If you can prove the above three points, you are most likely in with a chance of a successful passing off claim. It can be quite a slog to get there and the biggest hurdle in passing off claims is the amount of evidence that is needed to show the goodwill, misrepresentation and damage – this usually involves lots of details about your brand, how long you have been using it, where you have been using it and how the other party has been using it. 

Once the above elements are made out, the Court has the ability to grant you a number of remedies, such as an injunction to stop the other business from using the infringing mark, damages to compensate for any losses suffered, or an account of profits made by the other business as a result of using the infringing mark.

The law of passing off is certainly a good thing, but it should be treated with caution. For example, proving and evidencing goodwill (e.g. your rights to the brand) is a long task and not without its uncertainties. This is why we would generally recommend that in addition to your unregistered trade mark rights, you should also have a registered trade mark (you can have both) as the beauty of a registered trade mark is that all the important details are written on the registration certificate, which will also look great when hung up in your office.  

Advantages and disadvantages of unregistered trade marks

An advantage of using an unregistered trade mark is that there are no registration fees involved, and it can provide a basic level of protection before registration. Also, as the reputation of the mark grows, it becomes more difficult for others to use a similar mark in connection with similar goods or services. Additionally, if a business is unable to register a mark because it does not meet the requirements for registration of the trade mark, an unregistered trade mark may still provide some level of protection.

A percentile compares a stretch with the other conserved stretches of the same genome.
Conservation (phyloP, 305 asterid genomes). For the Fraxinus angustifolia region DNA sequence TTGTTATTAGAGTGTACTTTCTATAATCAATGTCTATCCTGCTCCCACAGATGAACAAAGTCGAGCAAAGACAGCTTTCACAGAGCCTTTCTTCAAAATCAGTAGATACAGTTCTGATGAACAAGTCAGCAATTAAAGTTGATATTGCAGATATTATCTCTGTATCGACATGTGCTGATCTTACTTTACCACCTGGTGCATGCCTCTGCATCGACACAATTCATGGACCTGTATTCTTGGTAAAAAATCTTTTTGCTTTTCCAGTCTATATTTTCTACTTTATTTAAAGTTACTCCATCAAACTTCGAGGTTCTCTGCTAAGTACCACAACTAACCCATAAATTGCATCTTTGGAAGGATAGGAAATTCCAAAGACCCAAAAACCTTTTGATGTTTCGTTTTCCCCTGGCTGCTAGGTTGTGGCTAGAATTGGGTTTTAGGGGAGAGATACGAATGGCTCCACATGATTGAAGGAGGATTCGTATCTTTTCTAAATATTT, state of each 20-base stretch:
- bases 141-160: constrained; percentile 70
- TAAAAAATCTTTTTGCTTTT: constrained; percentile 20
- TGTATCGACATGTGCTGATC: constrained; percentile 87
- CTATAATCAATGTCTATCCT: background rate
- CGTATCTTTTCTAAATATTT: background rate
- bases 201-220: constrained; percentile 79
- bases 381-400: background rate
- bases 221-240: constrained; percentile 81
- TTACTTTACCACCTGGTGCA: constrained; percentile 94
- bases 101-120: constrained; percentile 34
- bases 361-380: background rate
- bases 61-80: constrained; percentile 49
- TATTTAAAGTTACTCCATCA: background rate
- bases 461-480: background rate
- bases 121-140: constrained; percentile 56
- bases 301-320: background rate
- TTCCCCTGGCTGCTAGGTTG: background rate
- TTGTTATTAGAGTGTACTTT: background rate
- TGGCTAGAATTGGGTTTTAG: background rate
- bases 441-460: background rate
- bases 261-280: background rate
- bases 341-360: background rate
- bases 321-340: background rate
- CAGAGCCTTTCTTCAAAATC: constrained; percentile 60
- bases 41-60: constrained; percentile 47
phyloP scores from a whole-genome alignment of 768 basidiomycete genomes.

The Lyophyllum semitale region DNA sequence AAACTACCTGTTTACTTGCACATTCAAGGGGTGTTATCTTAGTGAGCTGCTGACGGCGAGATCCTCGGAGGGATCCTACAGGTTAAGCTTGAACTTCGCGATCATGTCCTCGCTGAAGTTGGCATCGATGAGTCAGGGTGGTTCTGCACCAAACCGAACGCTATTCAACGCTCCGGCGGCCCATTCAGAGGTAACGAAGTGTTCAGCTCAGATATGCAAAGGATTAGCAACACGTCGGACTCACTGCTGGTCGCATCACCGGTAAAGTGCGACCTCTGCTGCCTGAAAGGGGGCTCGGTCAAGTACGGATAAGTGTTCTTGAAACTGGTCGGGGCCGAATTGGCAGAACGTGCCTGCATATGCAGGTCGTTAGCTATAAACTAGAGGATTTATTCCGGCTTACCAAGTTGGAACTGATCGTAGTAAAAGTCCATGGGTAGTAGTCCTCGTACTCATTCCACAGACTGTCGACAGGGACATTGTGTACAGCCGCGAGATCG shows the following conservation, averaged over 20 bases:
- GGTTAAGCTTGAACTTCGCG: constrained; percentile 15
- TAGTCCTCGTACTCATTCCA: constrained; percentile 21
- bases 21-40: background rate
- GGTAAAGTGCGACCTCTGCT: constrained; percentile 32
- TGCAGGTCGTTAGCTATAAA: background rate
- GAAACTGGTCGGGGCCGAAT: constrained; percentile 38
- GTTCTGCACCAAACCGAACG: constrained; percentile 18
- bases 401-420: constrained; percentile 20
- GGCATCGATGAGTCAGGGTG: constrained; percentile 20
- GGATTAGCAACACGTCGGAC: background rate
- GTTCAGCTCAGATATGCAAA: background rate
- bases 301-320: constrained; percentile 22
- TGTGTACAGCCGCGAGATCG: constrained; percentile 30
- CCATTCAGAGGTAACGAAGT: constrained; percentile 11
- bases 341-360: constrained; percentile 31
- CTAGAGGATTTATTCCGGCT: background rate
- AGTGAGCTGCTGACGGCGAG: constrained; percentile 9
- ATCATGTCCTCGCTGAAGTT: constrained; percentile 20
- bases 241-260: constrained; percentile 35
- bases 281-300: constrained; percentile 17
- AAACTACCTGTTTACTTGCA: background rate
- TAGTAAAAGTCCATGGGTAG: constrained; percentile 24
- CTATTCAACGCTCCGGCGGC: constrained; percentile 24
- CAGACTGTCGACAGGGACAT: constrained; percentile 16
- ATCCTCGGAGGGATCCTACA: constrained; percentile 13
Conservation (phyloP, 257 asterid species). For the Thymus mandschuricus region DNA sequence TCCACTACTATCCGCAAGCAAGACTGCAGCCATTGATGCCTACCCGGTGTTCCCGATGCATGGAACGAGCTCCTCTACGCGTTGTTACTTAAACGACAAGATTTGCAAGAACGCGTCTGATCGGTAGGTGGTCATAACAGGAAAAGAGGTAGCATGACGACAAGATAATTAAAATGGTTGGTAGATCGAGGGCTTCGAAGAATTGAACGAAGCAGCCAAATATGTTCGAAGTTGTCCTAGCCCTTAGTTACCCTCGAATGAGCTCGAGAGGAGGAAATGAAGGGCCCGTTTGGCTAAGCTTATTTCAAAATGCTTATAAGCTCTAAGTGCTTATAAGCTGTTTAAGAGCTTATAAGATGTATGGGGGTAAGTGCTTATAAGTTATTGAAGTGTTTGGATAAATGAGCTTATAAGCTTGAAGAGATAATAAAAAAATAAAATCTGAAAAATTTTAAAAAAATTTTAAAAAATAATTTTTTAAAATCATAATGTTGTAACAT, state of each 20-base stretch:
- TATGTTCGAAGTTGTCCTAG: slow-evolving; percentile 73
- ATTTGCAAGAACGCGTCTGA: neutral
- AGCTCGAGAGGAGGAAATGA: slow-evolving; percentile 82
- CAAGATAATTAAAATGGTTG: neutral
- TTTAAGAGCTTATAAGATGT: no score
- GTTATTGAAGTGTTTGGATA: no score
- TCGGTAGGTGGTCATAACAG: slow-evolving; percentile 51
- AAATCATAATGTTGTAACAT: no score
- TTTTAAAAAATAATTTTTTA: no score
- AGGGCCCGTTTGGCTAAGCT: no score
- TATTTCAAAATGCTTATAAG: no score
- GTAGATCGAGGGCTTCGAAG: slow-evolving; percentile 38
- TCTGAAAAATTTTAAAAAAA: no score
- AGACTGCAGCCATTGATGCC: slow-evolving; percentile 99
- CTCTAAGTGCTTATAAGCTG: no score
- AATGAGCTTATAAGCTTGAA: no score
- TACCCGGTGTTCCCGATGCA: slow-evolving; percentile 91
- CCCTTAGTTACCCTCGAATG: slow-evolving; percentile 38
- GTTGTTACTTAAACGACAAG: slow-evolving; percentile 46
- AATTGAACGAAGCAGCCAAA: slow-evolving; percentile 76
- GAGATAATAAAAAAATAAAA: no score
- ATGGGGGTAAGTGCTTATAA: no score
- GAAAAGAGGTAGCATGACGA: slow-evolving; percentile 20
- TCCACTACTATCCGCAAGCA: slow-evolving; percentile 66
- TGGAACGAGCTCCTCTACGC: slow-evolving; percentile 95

However, unregistered trade marks come with several disadvantages compared to registered trade marks. For example, the protection provided by an unregistered trade mark is limited to the geographic area in which the business has used the mark and developed its reputation. Also, it can be more difficult to enforce the protection of an unregistered trade mark compared to a registered trade mark. Furthermore, unregistered trade marks are likely to not be as effective in preventing other businesses from using similar marks or registering similar marks.

Final notes

To summarise, while registration of a trade mark provides a business with stronger protection, unregistered trade marks can still provide some level of protection in the UK under the common law of passing off, however to a lower degree compared to its registered counterpart.

Furthermore, it is important to note that the protection provided by an unregistered trade mark is limited. As such, businesses should carefully consider the advantages and disadvantages of using an unregistered trade mark versus a registered trade mark.

All of our lawyers are experts in unregistered trade marks, passing off and intellectual property. If you want to discuss this more and learn what’s right for your business, why not fill in the form below to request a free consultation? 

This post was written by Sam O’Toole and Charlotte Owens.